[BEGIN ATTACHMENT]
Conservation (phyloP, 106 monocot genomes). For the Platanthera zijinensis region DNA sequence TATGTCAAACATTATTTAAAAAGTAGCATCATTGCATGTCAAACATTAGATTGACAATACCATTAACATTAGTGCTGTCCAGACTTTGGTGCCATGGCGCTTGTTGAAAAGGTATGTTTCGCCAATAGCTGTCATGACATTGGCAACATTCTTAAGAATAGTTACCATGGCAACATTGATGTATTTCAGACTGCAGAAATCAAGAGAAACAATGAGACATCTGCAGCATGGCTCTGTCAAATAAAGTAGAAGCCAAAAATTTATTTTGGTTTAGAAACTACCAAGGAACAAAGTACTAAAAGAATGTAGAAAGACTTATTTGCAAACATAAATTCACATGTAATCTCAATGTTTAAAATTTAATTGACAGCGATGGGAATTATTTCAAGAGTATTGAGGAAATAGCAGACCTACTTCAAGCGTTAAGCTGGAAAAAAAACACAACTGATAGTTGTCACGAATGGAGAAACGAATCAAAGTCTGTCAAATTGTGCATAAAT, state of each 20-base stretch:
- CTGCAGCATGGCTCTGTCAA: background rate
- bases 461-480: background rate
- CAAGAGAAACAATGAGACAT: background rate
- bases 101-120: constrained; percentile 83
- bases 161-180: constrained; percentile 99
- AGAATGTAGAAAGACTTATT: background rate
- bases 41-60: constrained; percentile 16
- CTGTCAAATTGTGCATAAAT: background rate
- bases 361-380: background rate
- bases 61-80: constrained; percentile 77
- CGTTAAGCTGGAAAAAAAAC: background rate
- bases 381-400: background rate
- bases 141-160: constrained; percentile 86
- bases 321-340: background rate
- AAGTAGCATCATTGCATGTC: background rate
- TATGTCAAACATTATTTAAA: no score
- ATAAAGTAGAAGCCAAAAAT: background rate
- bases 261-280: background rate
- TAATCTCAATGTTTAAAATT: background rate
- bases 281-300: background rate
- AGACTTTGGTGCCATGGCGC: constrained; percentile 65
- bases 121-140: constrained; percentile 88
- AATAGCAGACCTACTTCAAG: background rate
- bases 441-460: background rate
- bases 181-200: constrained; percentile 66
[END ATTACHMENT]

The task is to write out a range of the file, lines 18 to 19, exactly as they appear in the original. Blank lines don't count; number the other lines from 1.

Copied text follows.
- ATAAAGTAGAAGCCAAAAAT: background rate
- bases 261-280: background rate